COMMENTARY | New York Mets general manager Sandy Alderson claims he will be active before the 2013 non-waiver trade deadline. To make a deal for an outfielder, he will likely have to part with one of the organization's top young starting pitchers in the minor leagues. In order to acquire one with power potential, Triple-A pitcher Rafael Montero is New York's best trade chip.
The right-handed pitcher is the eighth-best prospect in the Mets' system, according to MLB.com. This is only his third professional season, but he's done nothing but succeed at each level he's played at. The 2012 Sterling Organizational Pitcher of the Year has never finished a season with an ERA over 2.50, while showing excellent control of his pitches.
Montero was recently promoted to Triple-A, but he has done plenty to show his dominance in Double-A with the Binghamton Mets. In 11 starts, Montero put together a 7-3 record with a 2.43 ERA, 0.92 WHIP, 72 strikeouts, and 10 walks in 66.2 innings pitched. He'll be making his third start for the Las Vegas 51s on June 20. In 12 innings pitched in the Pacific Coast League, he owns a 2.25 ERA and 1.00 WHIP.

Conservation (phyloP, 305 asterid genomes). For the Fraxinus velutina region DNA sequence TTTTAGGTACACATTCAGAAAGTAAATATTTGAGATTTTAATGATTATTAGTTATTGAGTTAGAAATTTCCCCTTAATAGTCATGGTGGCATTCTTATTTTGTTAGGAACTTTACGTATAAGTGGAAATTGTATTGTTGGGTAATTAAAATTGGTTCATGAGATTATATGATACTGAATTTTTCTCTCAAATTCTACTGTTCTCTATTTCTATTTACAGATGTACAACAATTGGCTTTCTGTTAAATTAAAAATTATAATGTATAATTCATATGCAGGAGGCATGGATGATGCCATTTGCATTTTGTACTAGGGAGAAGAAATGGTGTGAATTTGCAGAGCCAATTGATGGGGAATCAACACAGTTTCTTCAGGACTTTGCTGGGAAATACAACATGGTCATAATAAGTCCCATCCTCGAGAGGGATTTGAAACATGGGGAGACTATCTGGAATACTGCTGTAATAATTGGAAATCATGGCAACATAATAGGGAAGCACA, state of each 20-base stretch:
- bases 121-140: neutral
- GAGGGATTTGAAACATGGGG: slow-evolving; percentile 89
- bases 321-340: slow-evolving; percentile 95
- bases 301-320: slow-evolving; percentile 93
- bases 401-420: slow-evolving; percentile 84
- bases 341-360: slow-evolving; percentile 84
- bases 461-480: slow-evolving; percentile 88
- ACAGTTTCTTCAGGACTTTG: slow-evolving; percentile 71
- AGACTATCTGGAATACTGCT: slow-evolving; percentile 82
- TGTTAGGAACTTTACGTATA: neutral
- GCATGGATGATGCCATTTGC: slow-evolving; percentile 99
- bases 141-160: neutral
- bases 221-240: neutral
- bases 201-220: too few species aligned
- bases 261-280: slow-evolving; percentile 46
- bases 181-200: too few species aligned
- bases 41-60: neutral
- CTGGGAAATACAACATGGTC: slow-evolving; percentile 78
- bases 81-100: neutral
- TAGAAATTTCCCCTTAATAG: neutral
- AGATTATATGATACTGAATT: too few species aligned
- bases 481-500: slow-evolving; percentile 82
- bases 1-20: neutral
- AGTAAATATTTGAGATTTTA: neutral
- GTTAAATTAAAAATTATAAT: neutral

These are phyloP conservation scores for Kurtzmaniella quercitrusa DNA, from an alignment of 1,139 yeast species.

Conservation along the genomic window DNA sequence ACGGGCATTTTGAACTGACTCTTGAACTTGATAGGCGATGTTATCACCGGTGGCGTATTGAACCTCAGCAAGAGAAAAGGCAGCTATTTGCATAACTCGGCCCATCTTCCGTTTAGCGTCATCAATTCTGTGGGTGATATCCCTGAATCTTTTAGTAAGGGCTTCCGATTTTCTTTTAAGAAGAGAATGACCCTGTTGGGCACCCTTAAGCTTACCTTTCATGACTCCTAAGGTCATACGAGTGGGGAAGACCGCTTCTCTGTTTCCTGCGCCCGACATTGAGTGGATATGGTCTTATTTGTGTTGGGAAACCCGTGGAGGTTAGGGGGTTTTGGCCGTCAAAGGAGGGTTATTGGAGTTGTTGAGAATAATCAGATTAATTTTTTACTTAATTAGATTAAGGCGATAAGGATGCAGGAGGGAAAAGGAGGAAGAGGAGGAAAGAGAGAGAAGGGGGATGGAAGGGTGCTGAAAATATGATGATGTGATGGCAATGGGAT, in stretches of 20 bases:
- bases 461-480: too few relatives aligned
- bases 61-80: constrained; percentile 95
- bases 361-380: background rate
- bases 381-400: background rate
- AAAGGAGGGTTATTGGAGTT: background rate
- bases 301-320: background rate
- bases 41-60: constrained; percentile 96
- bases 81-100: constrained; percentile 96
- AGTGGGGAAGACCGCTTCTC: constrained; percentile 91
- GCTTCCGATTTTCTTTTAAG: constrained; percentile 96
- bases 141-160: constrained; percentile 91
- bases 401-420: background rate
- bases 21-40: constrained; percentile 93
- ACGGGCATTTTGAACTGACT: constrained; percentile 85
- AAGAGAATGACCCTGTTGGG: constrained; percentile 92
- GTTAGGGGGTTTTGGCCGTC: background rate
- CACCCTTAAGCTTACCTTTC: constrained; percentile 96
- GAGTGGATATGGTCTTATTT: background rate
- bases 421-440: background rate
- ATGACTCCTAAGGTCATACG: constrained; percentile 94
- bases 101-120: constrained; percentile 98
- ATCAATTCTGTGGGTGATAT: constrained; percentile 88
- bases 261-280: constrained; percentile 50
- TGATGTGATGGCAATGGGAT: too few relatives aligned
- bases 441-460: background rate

If Sandy Alderson is looking to acquire a power-hitting major-league outfielder, he'll have to offer a package including talent that could be considered ready for the big leagues. While a pitcher like Noah Syndergaard is a name teams would be interested in, it will be at least a couple years before he's ready to make that jump to the next level. Syndergaard is currently pitching for the Class-A St. Lucie Mets.
Montero would be attractive to potential trade partners for a few reasons. His skills are the most developed out of any other available top pitching prospect in the organization. He's built the reputation to throw strikes, and he's had extreme success wherever he's played since signing with New York in 2011.
Through 271.2 career innings pitched, Montero has only allowed 213 hits and 43 walks. His career WHIP is 0.94, and his BB/9 is 1.4. While he can be viewed as a control-type pitcher, his K/9 over the last three years stands at 8.6. His fastball usually comes in anywhere from 90-92 miles per hour, but late movement results in those strikeouts. He also has a slider and changeup that are developed enough to use in any situation.
Teams looking for a young strike-thrower for either their starting rotation or bullpen could see Montero as a worthy investment. He's only 22 years old and can provide depth to a pitching staff for 2013 and beyond.
For the Mets, Montero is their best prospect to center a deal around in trade talks because he could provide an immediate return to a team giving up a major leaguer. Offering up Montero alone won't bring a big bat to New York, but using him as the centerpiece of a deal is a strategy that could work.
Matt Musico's Mets opinion has been featured on MLB Trade Rumors, MetsBlog, Amazin' Avenue, Mets Merized Online, and Rising Apple. He currently serves as Executive Editor of MetsMinors.net.
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